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Two Days In Mankato: Thoughts From Vikings Training Camp

August 10, 2011

Learning The Ropes

With no off-season, and only 11 days of training camp to install his offense, new coordinator Bill Musgrave has his work cut out for him. Coupled with the fact that the Vikings are working with a new signal caller, it’s a safe bet that the offense will take a few games to reach its full potential.

Based off his time in Atlanta and the couple days of camp I witnessed, there are a few themes that emerge from Musgrave’s offense: Running backs catching the ball out of the backfield and the use of the tight end. The next two videos show plays that will be common in the new offense.

First, Adrian Peterson streaks down the far sideline for a nice gain.

Second, tight end Visanthe Shiancoe hauls in a McNabb pass over the middle.

It’s clear that Musgrave will get Adrian Peterson more involved in the passing game. Peterson has said he would like to stay on the field more on third downs and the new offense should help him get his wish.

Finally, Christian Ponder would benefit from an entire off-season. As is the case with most rookies – especially quarterbacks – Ponder looks like everything is moving a little too quickly. I do not doubt his talent, but I think everyone wins from the acquisition of Donovan McNabb. The rookie out of Florida State gets a chance to learn from a veteran quarterback without feeling the immediate pressure to perform, and the Vikings get a capable, proven veteran who can keep the team competitive.

Another note on McNabb: He truly seems to enjoy himself on the football field. And hopefully that energy is contagious because the Vikings could use a little more joy after grinding through last year’s anything-that-can-go-wrong-will-go-wrong season.

Fool Me Once…

Leslie Frazier is determined not to make the same mistake as his predecessor. There were moments last season when the Vikings wide receiving corps looked more like the Keystone Kops than a professional group of pass catchers.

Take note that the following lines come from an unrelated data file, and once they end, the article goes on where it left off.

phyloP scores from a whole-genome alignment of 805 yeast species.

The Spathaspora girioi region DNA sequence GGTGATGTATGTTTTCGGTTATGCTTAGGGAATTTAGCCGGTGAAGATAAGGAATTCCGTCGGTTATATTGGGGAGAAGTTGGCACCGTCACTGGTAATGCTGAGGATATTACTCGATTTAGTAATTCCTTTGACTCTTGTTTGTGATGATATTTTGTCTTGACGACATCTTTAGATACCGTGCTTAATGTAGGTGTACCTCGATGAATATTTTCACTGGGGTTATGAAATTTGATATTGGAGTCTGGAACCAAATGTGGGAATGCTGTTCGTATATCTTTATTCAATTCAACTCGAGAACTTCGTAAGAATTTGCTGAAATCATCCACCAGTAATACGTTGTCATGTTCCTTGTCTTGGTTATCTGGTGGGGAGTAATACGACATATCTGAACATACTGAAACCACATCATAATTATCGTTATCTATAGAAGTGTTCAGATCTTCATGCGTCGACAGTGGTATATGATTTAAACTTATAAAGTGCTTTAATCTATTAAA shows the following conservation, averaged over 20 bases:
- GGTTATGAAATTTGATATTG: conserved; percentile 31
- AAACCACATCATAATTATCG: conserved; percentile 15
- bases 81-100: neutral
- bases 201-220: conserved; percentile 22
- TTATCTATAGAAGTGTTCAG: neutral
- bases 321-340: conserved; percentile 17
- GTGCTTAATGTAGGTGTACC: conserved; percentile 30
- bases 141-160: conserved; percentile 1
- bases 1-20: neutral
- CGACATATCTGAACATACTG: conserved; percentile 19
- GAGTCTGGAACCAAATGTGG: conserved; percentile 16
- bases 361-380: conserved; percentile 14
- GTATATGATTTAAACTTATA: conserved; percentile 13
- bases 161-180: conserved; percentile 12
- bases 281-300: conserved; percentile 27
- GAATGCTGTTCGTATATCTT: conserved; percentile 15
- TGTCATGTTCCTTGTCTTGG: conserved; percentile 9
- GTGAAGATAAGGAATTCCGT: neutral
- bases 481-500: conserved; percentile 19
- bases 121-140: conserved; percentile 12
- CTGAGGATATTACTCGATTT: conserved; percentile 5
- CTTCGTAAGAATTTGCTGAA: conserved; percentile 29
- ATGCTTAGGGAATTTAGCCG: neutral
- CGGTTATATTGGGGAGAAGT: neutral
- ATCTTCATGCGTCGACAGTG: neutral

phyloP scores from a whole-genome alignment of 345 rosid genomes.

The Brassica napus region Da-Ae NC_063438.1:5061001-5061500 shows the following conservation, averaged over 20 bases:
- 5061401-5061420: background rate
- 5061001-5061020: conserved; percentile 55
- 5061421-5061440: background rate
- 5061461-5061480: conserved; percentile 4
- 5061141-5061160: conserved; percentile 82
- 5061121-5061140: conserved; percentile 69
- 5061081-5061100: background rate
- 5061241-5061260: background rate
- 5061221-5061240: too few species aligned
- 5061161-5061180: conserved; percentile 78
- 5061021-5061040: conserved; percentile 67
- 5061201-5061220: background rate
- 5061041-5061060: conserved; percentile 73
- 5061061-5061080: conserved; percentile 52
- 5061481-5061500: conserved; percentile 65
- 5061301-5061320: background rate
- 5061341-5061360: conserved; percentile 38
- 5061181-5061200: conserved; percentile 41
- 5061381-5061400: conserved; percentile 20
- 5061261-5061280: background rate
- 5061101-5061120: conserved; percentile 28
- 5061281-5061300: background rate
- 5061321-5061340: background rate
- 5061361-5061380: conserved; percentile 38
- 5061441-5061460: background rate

Come September 3 — when NFL rosters must be trimmed to 53-players — the Vikings will be forced to part with one or two talented wideouts.

I spoke with Vice President of Player Personnel Rick Spielman about his new receiving corps this year and he named a few players that have really stood out during training camp. More on that in a future post. (How’s that for a teaser to get you to come back and read the site later this week?)

Break Out Candidates

On the offensive side of the ball, look for second-year right tackle Phil Loadholt to anchor the line. At 6-foot-8. 343 pounds, Loadholt easily fits the part and he came to camp as svelte as a 343-pound man could possibly look. He was slowed by injuries last year but looks healthy and ready to go this season.

For the defense, look for tackle Letroy Guion to make an impact. If Kevin Williams is suspended for four games stemming from the Starcaps case, Guion could turn a few heads as the starting defensive tackle. The fourth-year player out of Florida State told me that he’s just “trying to get better so [he] can help [his] team.” Humble and talented, Guion should be a regular participant in the defensive tackle rotation this season.

The other defensive player who looked good in training camp was defensive end Brian Robison. The Vikings doubled down on Robison when they let incumbent Ray Edwards leave via free agency and signed Robison to a three-year deal. Robison made the most of the limited snaps he saw last season and should benefit from more playing time this year.

Finally, it’s difficult for a rookie receiver to make an impact in his first season, but the situation may be ripe for tight end Kyle Rudolph. Rudolph’s collegiate career was cut short by a serious hamstring injury, but he will be given an opportunity to showcase his talent in Musgrave’s offense. In a system that features the tight end, look for Rudolph and veteran Visanthe Shiancoe to both play larger roles this season.

Speaking of Rudolph, I’ll leave you with a quick clip of him catching a pass during offensive installation.

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